I just finished a video to accompany the radio profile I made on my friend Marigold during January. I filmed dozens and dozens of pairs of hands holding eggs over the past week, including the hands of Pulitzer Prize winning author Junot Díaz, a 95-year old woman, and Marigold herself. Enjoy!
Chuck Lakin is a Waterville, Maine woodworker. This is his story. This piece was produced for WMHB Waterville.
And here is a link to Chuck’s website, where you can find more information about home funerals:
Last week I posted a sound file on my school’s online forum, the Digest of Civil Discourse. My post read:
Hi there Colby,
On Tuesday evening, a small group of students got together to talk about, among other things, instances of aggression and microaggression on this campus. We made this short recording to share with the student body. Please take a listen (it’s shorter than a Kid Cudi song!) and respond if you feel compelled. Keep in mind that the voices you hear here are real students sharing real stories and emotions.
And here’s the audio piece
Listen here, folks, if you would like to hear things I made in the past.
Last January I made audio pieces in the desert! And on a train!
And here is something I made for the Third Coast Audio Festival’s annual Short Docs competition.
When I took out my voice recorder to work on the first Daily Earful piece, I noticed that I had a bunch of old audio files I had never uploaded to my computer. I listened to them and found recordings from two very different human gatherings I attended last June. The first was my younger sister’s high school graduation. The second was a most unusual barbecue.
At the beginning the summer, I visited a squatter community in southern California called Slab City. I’d been there a few times before. Slab City is only about forty miles north of the Mexican Border, so you often see the border patrol driving through the area. While a few of my friends, all year-round residents of Slab City, were grilling pork steaks, a border patrol car pulled over a would be barbecue-goer and asked to search his car. Because the border patrol pulled him over not a hundred yards from the barbecue, everyone left their grilling positions and went to investigate the scene. Residents of Slab City are famously anti-authoritarian, and they were less than gracious to the border patrol. In fact, they began yelling “Illegal search! Illegal search!” I took some audio.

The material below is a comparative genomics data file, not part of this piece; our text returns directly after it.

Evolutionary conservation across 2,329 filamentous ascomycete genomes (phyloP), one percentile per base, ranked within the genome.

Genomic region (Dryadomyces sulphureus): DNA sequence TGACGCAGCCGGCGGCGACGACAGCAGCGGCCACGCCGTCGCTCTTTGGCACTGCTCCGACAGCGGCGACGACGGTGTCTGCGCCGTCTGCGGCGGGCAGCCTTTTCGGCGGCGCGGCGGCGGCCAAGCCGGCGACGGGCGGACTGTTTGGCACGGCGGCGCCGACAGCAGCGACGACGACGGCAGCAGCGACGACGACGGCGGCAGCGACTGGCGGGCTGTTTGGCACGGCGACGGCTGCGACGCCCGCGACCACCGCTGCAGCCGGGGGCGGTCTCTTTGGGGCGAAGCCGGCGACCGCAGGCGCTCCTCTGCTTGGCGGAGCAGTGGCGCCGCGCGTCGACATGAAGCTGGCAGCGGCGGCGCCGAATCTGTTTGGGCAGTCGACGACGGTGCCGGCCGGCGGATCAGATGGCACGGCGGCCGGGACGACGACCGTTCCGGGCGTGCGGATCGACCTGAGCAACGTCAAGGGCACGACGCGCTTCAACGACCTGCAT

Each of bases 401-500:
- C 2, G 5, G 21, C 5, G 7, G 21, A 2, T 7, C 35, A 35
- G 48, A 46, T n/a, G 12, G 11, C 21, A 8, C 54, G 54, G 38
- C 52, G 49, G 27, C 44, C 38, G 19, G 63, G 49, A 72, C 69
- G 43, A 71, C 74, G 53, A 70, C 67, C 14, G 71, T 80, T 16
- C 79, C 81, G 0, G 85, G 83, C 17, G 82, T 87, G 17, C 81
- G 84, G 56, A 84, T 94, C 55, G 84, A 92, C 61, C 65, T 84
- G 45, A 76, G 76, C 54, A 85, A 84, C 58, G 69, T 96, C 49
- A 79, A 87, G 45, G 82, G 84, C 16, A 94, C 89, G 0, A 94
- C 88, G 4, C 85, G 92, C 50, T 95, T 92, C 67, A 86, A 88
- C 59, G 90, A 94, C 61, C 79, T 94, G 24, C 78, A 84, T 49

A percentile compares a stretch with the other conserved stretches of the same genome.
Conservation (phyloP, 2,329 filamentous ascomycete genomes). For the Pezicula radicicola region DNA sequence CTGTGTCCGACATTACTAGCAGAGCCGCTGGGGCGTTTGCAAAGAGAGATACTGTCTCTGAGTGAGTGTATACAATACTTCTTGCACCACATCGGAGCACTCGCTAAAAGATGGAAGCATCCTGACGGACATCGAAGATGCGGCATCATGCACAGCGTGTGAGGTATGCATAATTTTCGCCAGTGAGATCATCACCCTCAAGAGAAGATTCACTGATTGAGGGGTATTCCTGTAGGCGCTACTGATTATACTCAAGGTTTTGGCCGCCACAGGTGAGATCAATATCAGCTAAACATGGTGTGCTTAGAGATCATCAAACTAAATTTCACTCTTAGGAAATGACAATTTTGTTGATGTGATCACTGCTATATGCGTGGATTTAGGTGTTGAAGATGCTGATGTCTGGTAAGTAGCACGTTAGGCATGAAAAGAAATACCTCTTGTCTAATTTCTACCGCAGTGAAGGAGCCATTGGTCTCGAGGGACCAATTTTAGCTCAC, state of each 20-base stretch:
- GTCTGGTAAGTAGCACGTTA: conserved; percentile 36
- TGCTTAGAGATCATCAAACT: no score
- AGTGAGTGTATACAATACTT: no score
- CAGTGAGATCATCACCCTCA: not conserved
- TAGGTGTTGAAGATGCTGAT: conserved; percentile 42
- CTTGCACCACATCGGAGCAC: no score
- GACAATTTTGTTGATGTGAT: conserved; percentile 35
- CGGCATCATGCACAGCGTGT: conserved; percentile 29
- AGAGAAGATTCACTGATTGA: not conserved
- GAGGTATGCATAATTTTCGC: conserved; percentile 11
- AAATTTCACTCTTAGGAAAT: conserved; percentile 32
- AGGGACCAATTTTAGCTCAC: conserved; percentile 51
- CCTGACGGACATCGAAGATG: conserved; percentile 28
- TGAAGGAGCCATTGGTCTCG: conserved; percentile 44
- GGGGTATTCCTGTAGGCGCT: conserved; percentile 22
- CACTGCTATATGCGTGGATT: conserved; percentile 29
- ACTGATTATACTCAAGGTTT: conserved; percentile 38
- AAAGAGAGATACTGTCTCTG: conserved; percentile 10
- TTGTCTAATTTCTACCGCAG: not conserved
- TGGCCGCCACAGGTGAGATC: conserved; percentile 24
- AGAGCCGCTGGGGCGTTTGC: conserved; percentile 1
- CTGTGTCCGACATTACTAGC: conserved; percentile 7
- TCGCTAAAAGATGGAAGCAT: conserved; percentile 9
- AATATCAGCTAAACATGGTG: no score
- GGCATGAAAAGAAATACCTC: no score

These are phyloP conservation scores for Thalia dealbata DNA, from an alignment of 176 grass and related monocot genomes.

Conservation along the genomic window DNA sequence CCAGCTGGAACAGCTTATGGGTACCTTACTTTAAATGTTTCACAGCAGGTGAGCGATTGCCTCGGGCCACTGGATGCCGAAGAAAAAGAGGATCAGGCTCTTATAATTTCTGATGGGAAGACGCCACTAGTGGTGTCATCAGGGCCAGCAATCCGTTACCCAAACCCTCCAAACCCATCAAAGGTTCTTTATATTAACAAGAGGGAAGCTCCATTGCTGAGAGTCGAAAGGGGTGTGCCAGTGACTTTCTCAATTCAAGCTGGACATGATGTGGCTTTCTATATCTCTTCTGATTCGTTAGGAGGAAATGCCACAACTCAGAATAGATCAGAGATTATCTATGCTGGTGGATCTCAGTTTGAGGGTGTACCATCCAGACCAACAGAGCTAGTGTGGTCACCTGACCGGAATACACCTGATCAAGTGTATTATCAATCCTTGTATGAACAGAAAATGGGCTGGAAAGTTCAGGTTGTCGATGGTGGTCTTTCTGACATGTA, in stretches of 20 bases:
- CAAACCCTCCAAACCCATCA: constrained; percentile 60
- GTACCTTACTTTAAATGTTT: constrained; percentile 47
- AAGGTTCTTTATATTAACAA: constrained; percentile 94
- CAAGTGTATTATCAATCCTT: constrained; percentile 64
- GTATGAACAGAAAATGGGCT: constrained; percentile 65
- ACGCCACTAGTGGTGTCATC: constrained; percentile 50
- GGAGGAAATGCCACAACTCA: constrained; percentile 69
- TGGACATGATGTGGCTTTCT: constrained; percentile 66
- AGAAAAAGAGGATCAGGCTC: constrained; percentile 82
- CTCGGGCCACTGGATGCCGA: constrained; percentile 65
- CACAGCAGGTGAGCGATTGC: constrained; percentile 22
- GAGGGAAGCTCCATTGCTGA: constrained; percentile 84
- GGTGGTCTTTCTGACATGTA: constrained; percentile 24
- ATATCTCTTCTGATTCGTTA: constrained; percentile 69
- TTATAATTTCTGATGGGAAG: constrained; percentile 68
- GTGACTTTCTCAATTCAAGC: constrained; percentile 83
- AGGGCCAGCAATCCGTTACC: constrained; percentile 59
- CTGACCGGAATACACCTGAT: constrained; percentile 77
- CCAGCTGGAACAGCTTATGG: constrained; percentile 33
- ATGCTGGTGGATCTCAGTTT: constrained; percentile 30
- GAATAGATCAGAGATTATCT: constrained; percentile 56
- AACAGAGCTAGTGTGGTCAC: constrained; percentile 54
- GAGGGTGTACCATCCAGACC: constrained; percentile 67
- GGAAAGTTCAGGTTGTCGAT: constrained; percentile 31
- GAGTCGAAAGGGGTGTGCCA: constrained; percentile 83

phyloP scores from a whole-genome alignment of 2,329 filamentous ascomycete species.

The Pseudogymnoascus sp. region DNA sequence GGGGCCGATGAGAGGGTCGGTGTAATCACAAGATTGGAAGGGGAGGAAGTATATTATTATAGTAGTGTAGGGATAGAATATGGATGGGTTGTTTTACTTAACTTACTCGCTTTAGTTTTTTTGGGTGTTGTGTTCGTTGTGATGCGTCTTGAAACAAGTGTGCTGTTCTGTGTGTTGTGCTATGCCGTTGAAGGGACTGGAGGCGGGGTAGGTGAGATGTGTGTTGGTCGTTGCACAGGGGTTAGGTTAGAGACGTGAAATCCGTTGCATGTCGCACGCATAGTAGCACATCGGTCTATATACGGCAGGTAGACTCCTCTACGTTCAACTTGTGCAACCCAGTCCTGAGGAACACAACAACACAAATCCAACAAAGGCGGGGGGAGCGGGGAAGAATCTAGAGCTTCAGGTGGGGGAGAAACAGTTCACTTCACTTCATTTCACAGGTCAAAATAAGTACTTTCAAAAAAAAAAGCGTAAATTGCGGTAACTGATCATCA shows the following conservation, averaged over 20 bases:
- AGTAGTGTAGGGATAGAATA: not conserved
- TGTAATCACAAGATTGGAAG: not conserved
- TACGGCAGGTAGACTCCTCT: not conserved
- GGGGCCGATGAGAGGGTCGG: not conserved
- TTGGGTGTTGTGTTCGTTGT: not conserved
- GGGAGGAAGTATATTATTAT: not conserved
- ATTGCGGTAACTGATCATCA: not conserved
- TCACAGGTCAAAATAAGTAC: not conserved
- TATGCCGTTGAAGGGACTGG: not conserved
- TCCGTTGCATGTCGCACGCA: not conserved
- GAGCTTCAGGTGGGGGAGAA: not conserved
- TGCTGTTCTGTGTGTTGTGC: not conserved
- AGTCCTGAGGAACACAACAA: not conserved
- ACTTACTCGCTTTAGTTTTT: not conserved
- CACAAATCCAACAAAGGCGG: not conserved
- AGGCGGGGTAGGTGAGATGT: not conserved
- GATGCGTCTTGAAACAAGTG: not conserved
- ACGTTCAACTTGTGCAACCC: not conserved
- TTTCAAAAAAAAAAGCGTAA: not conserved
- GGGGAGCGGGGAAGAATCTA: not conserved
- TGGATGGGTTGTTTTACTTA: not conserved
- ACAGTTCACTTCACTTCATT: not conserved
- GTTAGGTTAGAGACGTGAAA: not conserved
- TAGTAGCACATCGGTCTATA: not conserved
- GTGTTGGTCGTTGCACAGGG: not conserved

I knew I wanted to use the graduation and barbecue audio for something, but I wasn’t certain what would be the best way to weave these two rather unrelated events together in sound. Eventually, I decided to make a sound collage with archival audio. I spent many hours sifting through the Prelinger Archives today, and I eventually I came up with this, a sound collage of human gatherings: